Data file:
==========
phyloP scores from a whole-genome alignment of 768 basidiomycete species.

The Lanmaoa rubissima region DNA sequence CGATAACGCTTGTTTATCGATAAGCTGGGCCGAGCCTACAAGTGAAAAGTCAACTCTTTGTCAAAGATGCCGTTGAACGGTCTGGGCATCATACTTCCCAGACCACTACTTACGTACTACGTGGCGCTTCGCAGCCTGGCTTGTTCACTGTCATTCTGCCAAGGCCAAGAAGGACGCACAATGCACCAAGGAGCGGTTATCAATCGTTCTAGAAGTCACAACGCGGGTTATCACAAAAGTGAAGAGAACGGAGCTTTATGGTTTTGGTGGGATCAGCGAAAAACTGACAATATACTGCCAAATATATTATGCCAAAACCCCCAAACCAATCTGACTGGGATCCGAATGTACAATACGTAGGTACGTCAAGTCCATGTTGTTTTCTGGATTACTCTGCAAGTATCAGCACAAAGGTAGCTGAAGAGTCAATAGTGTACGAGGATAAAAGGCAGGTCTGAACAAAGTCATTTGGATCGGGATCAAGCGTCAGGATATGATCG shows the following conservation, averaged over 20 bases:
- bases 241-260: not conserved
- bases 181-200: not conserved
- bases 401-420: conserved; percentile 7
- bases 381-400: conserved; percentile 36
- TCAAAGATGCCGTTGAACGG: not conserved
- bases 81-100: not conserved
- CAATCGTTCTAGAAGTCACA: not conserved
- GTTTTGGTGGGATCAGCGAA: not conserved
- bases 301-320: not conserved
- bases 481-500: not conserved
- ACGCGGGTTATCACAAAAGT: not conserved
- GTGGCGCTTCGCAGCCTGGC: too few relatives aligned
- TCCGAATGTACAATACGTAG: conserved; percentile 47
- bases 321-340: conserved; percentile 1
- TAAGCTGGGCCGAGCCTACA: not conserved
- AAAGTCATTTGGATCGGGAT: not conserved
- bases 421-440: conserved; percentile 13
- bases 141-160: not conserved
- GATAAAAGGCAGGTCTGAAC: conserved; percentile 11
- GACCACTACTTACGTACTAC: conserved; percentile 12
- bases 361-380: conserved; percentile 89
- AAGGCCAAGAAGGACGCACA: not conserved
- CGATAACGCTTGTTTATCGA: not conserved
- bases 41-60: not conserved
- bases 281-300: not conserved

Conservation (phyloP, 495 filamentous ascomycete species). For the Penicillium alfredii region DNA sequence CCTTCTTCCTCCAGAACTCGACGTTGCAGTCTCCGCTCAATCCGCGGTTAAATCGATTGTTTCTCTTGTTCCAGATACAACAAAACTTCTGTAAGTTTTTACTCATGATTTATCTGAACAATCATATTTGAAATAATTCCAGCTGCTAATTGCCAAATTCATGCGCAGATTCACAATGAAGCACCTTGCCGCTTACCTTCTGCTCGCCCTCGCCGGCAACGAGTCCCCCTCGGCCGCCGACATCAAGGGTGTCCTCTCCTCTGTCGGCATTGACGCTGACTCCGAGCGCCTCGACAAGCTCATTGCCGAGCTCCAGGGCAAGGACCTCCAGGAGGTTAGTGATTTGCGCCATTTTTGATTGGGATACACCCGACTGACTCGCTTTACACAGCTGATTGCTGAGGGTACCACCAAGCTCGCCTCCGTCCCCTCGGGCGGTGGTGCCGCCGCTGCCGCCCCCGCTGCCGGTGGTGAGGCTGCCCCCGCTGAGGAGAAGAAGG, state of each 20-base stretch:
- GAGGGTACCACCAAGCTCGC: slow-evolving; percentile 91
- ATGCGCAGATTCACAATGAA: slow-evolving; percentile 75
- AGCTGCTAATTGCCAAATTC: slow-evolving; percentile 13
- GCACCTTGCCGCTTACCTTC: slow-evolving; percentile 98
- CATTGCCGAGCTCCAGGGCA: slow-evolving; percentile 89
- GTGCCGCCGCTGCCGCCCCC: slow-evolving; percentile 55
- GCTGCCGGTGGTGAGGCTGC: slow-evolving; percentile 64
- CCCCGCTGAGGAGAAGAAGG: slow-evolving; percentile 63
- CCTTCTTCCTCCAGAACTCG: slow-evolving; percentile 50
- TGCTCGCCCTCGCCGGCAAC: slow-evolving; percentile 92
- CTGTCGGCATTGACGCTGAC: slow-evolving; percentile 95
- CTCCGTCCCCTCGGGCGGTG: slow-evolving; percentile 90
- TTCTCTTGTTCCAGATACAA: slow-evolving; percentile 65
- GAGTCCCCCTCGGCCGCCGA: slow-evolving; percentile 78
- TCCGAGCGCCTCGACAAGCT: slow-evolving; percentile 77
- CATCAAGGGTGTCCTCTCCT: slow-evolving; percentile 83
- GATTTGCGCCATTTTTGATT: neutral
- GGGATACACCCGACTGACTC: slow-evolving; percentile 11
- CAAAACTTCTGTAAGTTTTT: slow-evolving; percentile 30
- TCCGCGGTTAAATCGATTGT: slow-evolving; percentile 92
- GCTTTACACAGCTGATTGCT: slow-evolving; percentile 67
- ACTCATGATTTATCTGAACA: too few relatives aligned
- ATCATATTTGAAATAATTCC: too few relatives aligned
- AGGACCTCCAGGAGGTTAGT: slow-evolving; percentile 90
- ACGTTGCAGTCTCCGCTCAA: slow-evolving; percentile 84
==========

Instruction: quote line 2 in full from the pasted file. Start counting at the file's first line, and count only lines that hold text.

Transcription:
The Lanmaoa rubissima region DNA sequence CGATAACGCTTGTTTATCGATAAGCTGGGCCGAGCCTACAAGTGAAAAGTCAACTCTTTGTCAAAGATGCCGTTGAACGGTCTGGGCATCATACTTCCCAGACCACTACTTACGTACTACGTGGCGCTTCGCAGCCTGGCTTGTTCACTGTCATTCTGCCAAGGCCAAGAAGGACGCACAATGCACCAAGGAGCGGTTATCAATCGTTCTAGAAGTCACAACGCGGGTTATCACAAAAGTGAAGAGAACGGAGCTTTATGGTTTTGGTGGGATCAGCGAAAAACTGACAATATACTGCCAAATATATTATGCCAAAACCCCCAAACCAATCTGACTGGGATCCGAATGTACAATACGTAGGTACGTCAAGTCCATGTTGTTTTCTGGATTACTCTGCAAGTATCAGCACAAAGGTAGCTGAAGAGTCAATAGTGTACGAGGATAAAAGGCAGGTCTGAACAAAGTCATTTGGATCGGGATCAAGCGTCAGGATATGATCG shows the following conservation, averaged over 20 bases: